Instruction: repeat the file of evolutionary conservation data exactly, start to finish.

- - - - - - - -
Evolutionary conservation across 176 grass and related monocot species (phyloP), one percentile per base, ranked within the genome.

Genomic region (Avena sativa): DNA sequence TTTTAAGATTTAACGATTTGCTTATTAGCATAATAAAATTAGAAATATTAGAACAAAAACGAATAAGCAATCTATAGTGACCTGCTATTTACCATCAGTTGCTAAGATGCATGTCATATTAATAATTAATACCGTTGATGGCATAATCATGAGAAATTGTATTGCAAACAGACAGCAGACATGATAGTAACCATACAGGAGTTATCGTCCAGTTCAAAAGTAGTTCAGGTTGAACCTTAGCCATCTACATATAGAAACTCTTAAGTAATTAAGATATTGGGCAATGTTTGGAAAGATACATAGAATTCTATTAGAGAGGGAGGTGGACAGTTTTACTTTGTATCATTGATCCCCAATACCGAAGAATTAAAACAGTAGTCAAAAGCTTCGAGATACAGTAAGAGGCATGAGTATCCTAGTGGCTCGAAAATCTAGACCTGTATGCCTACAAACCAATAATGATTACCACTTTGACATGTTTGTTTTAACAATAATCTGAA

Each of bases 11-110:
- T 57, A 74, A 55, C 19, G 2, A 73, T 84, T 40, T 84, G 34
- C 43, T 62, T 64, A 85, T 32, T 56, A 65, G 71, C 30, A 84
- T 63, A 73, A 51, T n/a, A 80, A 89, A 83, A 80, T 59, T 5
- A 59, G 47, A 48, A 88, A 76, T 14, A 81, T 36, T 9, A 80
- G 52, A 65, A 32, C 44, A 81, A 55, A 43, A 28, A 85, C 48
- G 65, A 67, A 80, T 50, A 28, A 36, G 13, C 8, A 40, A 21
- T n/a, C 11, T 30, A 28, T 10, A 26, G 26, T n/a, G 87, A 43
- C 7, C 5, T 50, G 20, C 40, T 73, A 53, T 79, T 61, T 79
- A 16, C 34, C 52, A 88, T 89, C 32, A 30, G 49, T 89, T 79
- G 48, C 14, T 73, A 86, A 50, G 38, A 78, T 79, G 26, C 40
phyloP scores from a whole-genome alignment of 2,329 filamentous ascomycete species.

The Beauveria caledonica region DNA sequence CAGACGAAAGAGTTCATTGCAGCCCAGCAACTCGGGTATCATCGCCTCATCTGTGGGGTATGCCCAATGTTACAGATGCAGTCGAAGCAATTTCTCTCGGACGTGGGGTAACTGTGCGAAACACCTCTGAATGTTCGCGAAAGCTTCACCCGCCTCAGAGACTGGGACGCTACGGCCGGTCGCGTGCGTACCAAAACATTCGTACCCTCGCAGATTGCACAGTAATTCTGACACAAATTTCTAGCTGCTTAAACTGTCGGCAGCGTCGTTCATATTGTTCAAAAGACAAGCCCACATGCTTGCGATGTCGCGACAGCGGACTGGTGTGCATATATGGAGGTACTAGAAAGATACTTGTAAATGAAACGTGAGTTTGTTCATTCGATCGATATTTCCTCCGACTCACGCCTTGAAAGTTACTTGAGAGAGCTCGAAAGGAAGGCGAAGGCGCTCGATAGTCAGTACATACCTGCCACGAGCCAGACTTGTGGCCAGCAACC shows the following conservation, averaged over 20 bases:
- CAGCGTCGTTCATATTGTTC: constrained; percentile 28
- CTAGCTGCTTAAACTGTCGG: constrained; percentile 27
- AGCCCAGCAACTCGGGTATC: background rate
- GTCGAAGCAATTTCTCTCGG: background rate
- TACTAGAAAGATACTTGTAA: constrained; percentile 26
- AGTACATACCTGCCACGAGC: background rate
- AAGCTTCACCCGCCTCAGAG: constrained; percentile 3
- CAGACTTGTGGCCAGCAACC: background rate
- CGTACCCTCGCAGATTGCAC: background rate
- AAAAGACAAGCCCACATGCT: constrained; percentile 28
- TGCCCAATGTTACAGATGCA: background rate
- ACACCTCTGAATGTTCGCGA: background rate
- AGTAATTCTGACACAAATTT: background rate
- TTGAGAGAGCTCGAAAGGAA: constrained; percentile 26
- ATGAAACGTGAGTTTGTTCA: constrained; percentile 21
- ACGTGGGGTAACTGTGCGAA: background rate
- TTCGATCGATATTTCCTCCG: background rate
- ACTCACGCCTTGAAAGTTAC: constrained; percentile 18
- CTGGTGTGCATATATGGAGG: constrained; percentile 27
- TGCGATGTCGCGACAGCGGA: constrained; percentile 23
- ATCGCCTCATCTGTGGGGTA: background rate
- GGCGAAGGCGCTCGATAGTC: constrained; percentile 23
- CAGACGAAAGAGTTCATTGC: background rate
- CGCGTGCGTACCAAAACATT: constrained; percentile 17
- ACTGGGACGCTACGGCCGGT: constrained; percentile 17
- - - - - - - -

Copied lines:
Evolutionary conservation across 176 grass and related monocot species (phyloP), one percentile per base, ranked within the genome.

Genomic region (Avena sativa): DNA sequence TTTTAAGATTTAACGATTTGCTTATTAGCATAATAAAATTAGAAATATTAGAACAAAAACGAATAAGCAATCTATAGTGACCTGCTATTTACCATCAGTTGCTAAGATGCATGTCATATTAATAATTAATACCGTTGATGGCATAATCATGAGAAATTGTATTGCAAACAGACAGCAGACATGATAGTAACCATACAGGAGTTATCGTCCAGTTCAAAAGTAGTTCAGGTTGAACCTTAGCCATCTACATATAGAAACTCTTAAGTAATTAAGATATTGGGCAATGTTTGGAAAGATACATAGAATTCTATTAGAGAGGGAGGTGGACAGTTTTACTTTGTATCATTGATCCCCAATACCGAAGAATTAAAACAGTAGTCAAAAGCTTCGAGATACAGTAAGAGGCATGAGTATCCTAGTGGCTCGAAAATCTAGACCTGTATGCCTACAAACCAATAATGATTACCACTTTGACATGTTTGTTTTAACAATAATCTGAA

Each of bases 11-110:
- T 57, A 74, A 55, C 19, G 2, A 73, T 84, T 40, T 84, G 34
- C 43, T 62, T 64, A 85, T 32, T 56, A 65, G 71, C 30, A 84
- T 63, A 73, A 51, T n/a, A 80, A 89, A 83, A 80, T 59, T 5
- A 59, G 47, A 48, A 88, A 76, T 14, A 81, T 36, T 9, A 80
- G 52, A 65, A 32, C 44, A 81, A 55, A 43, A 28, A 85, C 48
- G 65, A 67, A 80, T 50, A 28, A 36, G 13, C 8, A 40, A 21
- T n/a, C 11, T 30, A 28, T 10, A 26, G 26, T n/a, G 87, A 43
- C 7, C 5, T 50, G 20, C 40, T 73, A 53, T 79, T 61, T 79
- A 16, C 34, C 52, A 88, T 89, C 32, A 30, G 49, T 89, T 79
- G 48, C 14, T 73, A 86, A 50, G 38, A 78, T 79, G 26, C 40
phyloP scores from a whole-genome alignment of 2,329 filamentous ascomycete species.

The Beauveria caledonica region DNA sequence CAGACGAAAGAGTTCATTGCAGCCCAGCAACTCGGGTATCATCGCCTCATCTGTGGGGTATGCCCAATGTTACAGATGCAGTCGAAGCAATTTCTCTCGGACGTGGGGTAACTGTGCGAAACACCTCTGAATGTTCGCGAAAGCTTCACCCGCCTCAGAGACTGGGACGCTACGGCCGGTCGCGTGCGTACCAAAACATTCGTACCCTCGCAGATTGCACAGTAATTCTGACACAAATTTCTAGCTGCTTAAACTGTCGGCAGCGTCGTTCATATTGTTCAAAAGACAAGCCCACATGCTTGCGATGTCGCGACAGCGGACTGGTGTGCATATATGGAGGTACTAGAAAGATACTTGTAAATGAAACGTGAGTTTGTTCATTCGATCGATATTTCCTCCGACTCACGCCTTGAAAGTTACTTGAGAGAGCTCGAAAGGAAGGCGAAGGCGCTCGATAGTCAGTACATACCTGCCACGAGCCAGACTTGTGGCCAGCAACC shows the following conservation, averaged over 20 bases:
- CAGCGTCGTTCATATTGTTC: constrained; percentile 28
- CTAGCTGCTTAAACTGTCGG: constrained; percentile 27
- AGCCCAGCAACTCGGGTATC: background rate
- GTCGAAGCAATTTCTCTCGG: background rate
- TACTAGAAAGATACTTGTAA: constrained; percentile 26
- AGTACATACCTGCCACGAGC: background rate
- AAGCTTCACCCGCCTCAGAG: constrained; percentile 3
- CAGACTTGTGGCCAGCAACC: background rate
- CGTACCCTCGCAGATTGCAC: background rate
- AAAAGACAAGCCCACATGCT: constrained; percentile 28
- TGCCCAATGTTACAGATGCA: background rate
- ACACCTCTGAATGTTCGCGA: background rate
- AGTAATTCTGACACAAATTT: background rate
- TTGAGAGAGCTCGAAAGGAA: constrained; percentile 26
- ATGAAACGTGAGTTTGTTCA: constrained; percentile 21
- ACGTGGGGTAACTGTGCGAA: background rate
- TTCGATCGATATTTCCTCCG: background rate
- ACTCACGCCTTGAAAGTTAC: constrained; percentile 18
- CTGGTGTGCATATATGGAGG: constrained; percentile 27
- TGCGATGTCGCGACAGCGGA: constrained; percentile 23
- ATCGCCTCATCTGTGGGGTA: background rate
- GGCGAAGGCGCTCGATAGTC: constrained; percentile 23
- CAGACGAAAGAGTTCATTGC: background rate
- CGCGTGCGTACCAAAACATT: constrained; percentile 17
- ACTGGGACGCTACGGCCGGT: constrained; percentile 17